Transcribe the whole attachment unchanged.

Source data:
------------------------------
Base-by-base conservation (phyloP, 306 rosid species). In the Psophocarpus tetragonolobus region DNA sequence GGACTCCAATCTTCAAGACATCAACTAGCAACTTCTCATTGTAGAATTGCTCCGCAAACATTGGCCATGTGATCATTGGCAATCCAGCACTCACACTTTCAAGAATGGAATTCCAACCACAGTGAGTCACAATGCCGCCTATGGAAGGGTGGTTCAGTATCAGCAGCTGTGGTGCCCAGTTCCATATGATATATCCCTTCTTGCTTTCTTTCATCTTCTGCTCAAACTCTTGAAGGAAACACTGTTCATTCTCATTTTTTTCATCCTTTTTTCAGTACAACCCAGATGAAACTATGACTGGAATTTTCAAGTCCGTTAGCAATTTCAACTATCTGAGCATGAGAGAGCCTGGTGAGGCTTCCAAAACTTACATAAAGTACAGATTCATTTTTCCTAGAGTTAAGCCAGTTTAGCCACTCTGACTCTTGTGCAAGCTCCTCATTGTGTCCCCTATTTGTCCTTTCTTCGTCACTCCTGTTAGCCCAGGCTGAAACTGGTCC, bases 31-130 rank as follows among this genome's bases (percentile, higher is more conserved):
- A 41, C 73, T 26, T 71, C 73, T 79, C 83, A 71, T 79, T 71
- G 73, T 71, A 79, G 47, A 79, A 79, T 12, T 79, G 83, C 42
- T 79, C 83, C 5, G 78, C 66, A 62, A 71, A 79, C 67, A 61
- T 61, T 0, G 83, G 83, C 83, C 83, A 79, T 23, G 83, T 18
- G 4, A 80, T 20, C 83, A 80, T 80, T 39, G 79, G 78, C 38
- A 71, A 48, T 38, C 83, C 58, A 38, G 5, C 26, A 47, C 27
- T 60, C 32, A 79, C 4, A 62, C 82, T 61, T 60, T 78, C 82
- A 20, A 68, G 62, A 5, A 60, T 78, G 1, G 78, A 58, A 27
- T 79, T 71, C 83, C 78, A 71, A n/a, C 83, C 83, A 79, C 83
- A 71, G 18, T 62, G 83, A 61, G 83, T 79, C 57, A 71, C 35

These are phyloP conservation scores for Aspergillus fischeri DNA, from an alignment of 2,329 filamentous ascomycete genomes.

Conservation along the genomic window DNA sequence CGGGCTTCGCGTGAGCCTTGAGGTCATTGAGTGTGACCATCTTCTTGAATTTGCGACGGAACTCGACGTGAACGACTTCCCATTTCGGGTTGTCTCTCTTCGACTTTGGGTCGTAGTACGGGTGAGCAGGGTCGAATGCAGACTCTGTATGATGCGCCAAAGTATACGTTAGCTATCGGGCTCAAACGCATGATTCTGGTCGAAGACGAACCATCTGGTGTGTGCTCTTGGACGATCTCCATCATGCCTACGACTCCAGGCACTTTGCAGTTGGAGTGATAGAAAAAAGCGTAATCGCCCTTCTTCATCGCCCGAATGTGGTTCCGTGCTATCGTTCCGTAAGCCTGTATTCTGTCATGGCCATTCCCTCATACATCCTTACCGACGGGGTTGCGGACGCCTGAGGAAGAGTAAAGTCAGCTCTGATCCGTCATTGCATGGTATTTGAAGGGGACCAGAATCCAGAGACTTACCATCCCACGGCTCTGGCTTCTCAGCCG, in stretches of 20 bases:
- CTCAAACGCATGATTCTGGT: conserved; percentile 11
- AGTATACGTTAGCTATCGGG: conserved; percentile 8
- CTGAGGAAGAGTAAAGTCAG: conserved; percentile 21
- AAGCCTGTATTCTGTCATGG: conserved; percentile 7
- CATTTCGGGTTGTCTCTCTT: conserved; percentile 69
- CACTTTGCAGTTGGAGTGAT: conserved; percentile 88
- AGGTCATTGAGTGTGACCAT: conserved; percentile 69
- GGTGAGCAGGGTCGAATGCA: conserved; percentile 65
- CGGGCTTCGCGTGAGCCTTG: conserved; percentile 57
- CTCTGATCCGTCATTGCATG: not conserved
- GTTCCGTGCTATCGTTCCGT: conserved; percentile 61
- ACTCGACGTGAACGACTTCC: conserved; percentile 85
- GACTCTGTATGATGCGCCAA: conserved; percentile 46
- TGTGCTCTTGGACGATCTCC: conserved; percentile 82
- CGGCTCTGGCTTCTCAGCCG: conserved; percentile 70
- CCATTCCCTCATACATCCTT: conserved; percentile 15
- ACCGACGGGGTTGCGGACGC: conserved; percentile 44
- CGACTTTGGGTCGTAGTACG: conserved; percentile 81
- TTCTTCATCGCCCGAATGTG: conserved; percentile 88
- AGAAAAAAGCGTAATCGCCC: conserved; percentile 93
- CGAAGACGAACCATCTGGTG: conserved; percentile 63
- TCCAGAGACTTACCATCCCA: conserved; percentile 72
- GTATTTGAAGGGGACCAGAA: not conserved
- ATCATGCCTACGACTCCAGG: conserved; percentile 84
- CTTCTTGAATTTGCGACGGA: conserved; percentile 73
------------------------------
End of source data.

Base-by-base conservation (phyloP, 306 rosid species). In the Psophocarpus tetragonolobus region DNA sequence GGACTCCAATCTTCAAGACATCAACTAGCAACTTCTCATTGTAGAATTGCTCCGCAAACATTGGCCATGTGATCATTGGCAATCCAGCACTCACACTTTCAAGAATGGAATTCCAACCACAGTGAGTCACAATGCCGCCTATGGAAGGGTGGTTCAGTATCAGCAGCTGTGGTGCCCAGTTCCATATGATATATCCCTTCTTGCTTTCTTTCATCTTCTGCTCAAACTCTTGAAGGAAACACTGTTCATTCTCATTTTTTTCATCCTTTTTTCAGTACAACCCAGATGAAACTATGACTGGAATTTTCAAGTCCGTTAGCAATTTCAACTATCTGAGCATGAGAGAGCCTGGTGAGGCTTCCAAAACTTACATAAAGTACAGATTCATTTTTCCTAGAGTTAAGCCAGTTTAGCCACTCTGACTCTTGTGCAAGCTCCTCATTGTGTCCCCTATTTGTCCTTTCTTCGTCACTCCTGTTAGCCCAGGCTGAAACTGGTCC, bases 31-130 rank as follows among this genome's bases (percentile, higher is more conserved):
- A 41, C 73, T 26, T 71, C 73, T 79, C 83, A 71, T 79, T 71
- G 73, T 71, A 79, G 47, A 79, A 79, T 12, T 79, G 83, C 42
- T 79, C 83, C 5, G 78, C 66, A 62, A 71, A 79, C 67, A 61
- T 61, T 0, G 83, G 83, C 83, C 83, A 79, T 23, G 83, T 18
- G 4, A 80, T 20, C 83, A 80, T 80, T 39, G 79, G 78, C 38
- A 71, A 48, T 38, C 83, C 58, A 38, G 5, C 26, A 47, C 27
- T 60, C 32, A 79, C 4, A 62, C 82, T 61, T 60, T 78, C 82
- A 20, A 68, G 62, A 5, A 60, T 78, G 1, G 78, A 58, A 27
- T 79, T 71, C 83, C 78, A 71, A n/a, C 83, C 83, A 79, C 83
- A 71, G 18, T 62, G 83, A 61, G 83, T 79, C 57, A 71, C 35

These are phyloP conservation scores for Aspergillus fischeri DNA, from an alignment of 2,329 filamentous ascomycete genomes.

Conservation along the genomic window DNA sequence CGGGCTTCGCGTGAGCCTTGAGGTCATTGAGTGTGACCATCTTCTTGAATTTGCGACGGAACTCGACGTGAACGACTTCCCATTTCGGGTTGTCTCTCTTCGACTTTGGGTCGTAGTACGGGTGAGCAGGGTCGAATGCAGACTCTGTATGATGCGCCAAAGTATACGTTAGCTATCGGGCTCAAACGCATGATTCTGGTCGAAGACGAACCATCTGGTGTGTGCTCTTGGACGATCTCCATCATGCCTACGACTCCAGGCACTTTGCAGTTGGAGTGATAGAAAAAAGCGTAATCGCCCTTCTTCATCGCCCGAATGTGGTTCCGTGCTATCGTTCCGTAAGCCTGTATTCTGTCATGGCCATTCCCTCATACATCCTTACCGACGGGGTTGCGGACGCCTGAGGAAGAGTAAAGTCAGCTCTGATCCGTCATTGCATGGTATTTGAAGGGGACCAGAATCCAGAGACTTACCATCCCACGGCTCTGGCTTCTCAGCCG, in stretches of 20 bases:
- CTCAAACGCATGATTCTGGT: conserved; percentile 11
- AGTATACGTTAGCTATCGGG: conserved; percentile 8
- CTGAGGAAGAGTAAAGTCAG: conserved; percentile 21
- AAGCCTGTATTCTGTCATGG: conserved; percentile 7
- CATTTCGGGTTGTCTCTCTT: conserved; percentile 69
- CACTTTGCAGTTGGAGTGAT: conserved; percentile 88
- AGGTCATTGAGTGTGACCAT: conserved; percentile 69
- GGTGAGCAGGGTCGAATGCA: conserved; percentile 65
- CGGGCTTCGCGTGAGCCTTG: conserved; percentile 57
- CTCTGATCCGTCATTGCATG: not conserved
- GTTCCGTGCTATCGTTCCGT: conserved; percentile 61
- ACTCGACGTGAACGACTTCC: conserved; percentile 85
- GACTCTGTATGATGCGCCAA: conserved; percentile 46
- TGTGCTCTTGGACGATCTCC: conserved; percentile 82
- CGGCTCTGGCTTCTCAGCCG: conserved; percentile 70
- CCATTCCCTCATACATCCTT: conserved; percentile 15
- ACCGACGGGGTTGCGGACGC: conserved; percentile 44
- CGACTTTGGGTCGTAGTACG: conserved; percentile 81
- TTCTTCATCGCCCGAATGTG: conserved; percentile 88
- AGAAAAAAGCGTAATCGCCC: conserved; percentile 93
- CGAAGACGAACCATCTGGTG: conserved; percentile 63
- TCCAGAGACTTACCATCCCA: conserved; percentile 72
- GTATTTGAAGGGGACCAGAA: not conserved
- ATCATGCCTACGACTCCAGG: conserved; percentile 84
- CTTCTTGAATTTGCGACGGA: conserved; percentile 73